As we have now officially survived one month on the road here is a snapshot of what we have learnt as first time bike tourers to date.
Learnings on the Road
– It is possible to travel around Europe on $50 AUD per day per person. Our expenses so far have averaged out at $100 per day however we can half this amount when camping. Considering we spent more time in hotels than camping due to bad weather early in the trip we were quite surprised with this result.
– You do not need to carry a lot of gear. We have a few luxuries such as extra-large towels and a three-man tent but we don’t need front panniers yet. (The joke may be on us when we realise something critical missing from the gear in the next month.)
– Whilst camping in March/April it is highly likely that you will be the only non-campervan/motorhome or have the whole campsite to yourselves. It’s called low season for a reason.
– It’s worth buying good gear. That’s if you intend to share a tent as a happily married couple as you may be without a washing machine for many weeks. Some of our everyday gear is infused with anti-bacterial science which prevents clothing from smelling.
– It’s not all windmills and lakes when riding. We have seen more industrial estates than we care to mention. We have even narrowly avoided riding several kilometers through a petroleum plant thanks to some well headed advice from a local.
– Beer is cheaper than water and almost any other beverage in the EU. It is both amazing and dangerous for someone who is used to paying up to $9AUD for a beer in a Sydney small bar and sitting on a milk crate for the privilege.
– It’s great to have music. Especially to get us through the last few kms of a days riding when it has been raining non-stop. There really is nothing like blasting some Rage Against the Machine as we roll into a quaint hillside village, announcing the arrival of the first tourists of the season.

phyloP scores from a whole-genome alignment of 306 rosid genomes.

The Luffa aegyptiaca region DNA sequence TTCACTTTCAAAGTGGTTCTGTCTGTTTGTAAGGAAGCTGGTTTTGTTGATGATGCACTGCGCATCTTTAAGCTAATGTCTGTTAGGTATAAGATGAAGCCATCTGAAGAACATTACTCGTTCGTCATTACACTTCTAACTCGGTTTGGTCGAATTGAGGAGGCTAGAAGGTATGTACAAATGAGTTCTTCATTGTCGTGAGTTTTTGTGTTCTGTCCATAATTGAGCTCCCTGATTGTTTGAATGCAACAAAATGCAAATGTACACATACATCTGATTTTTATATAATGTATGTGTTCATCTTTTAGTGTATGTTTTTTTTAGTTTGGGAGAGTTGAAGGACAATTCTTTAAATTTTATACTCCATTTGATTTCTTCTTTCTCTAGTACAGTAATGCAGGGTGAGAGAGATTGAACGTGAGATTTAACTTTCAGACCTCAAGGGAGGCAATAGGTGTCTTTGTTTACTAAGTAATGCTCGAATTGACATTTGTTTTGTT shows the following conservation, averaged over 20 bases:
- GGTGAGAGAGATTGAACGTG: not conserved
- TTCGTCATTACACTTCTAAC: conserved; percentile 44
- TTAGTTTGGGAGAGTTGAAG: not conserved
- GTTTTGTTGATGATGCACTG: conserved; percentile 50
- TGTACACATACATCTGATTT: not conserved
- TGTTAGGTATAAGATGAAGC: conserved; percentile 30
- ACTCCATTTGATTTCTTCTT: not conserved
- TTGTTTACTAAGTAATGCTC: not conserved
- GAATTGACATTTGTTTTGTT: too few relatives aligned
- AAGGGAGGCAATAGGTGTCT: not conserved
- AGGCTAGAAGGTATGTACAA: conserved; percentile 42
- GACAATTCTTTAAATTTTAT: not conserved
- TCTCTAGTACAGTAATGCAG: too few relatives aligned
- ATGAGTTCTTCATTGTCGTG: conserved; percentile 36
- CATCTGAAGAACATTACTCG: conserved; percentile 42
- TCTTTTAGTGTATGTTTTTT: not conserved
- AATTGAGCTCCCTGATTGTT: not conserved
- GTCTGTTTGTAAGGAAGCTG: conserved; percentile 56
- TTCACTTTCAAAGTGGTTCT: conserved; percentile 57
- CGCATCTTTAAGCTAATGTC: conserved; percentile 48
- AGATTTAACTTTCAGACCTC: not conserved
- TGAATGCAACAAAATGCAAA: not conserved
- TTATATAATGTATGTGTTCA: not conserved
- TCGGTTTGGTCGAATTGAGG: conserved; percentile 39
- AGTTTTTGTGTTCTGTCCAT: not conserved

– Anywhere you go there will always be dirt roads. Although our bikes are essentially heavy road bikes we have seen plenty of kms on dirt, grass, mud and gravel. It may be better to have wider tires to deal with this however going slow and steady on these roads has resulted in only one puncture.
– To date it has been always equal or cheaper for two people to stay in half decent hotel in a twin share room than it is to stay in a hostel dorm room. Hence why we have not stayed in any.
– Be prepared to share your bike path
– For the love of God do not trust the temperature ratings on your sleeping bag if it is more than a few years old. Only recently a more standardised rating system was put in place between manufacturers. Our sleeping bags have a “comfort rating” of 5°, and even with multiple layers of clothing, including our rain gear, it felt like we were in the Arctic at these temps.
– When it is cold it is probably not wise to set up your tent right on the waters edge. It tends to be the coldest spot at the site with the cold air flowing off the water. Great for photos though once you defrost.
– It never hurts to stay in the second cheapest hotel in town. If you stay in the cheapest and you get the feeling that you are in a brothel, it is more than likely that you are staying in a brothel. However the upside in our case was that there was unlimited continental breakfast.
– Not checking the bikes over more regularly. If so I could have avoided having the tread on the front tyres for both bikes facing the wrong way or my entire rear rack leaping off the back of my bike, pannier bags and all.
Recorded distance ridden: 900km
Longest day: 74.6km
Countries visited: 3
Camping: 13 nights, €204/$283AUD
Hotels: 17 nights, €910/$1,265AUD
Free Accommodation: 1 night
Total Cost 1 Month: €2,135/$2,957AUD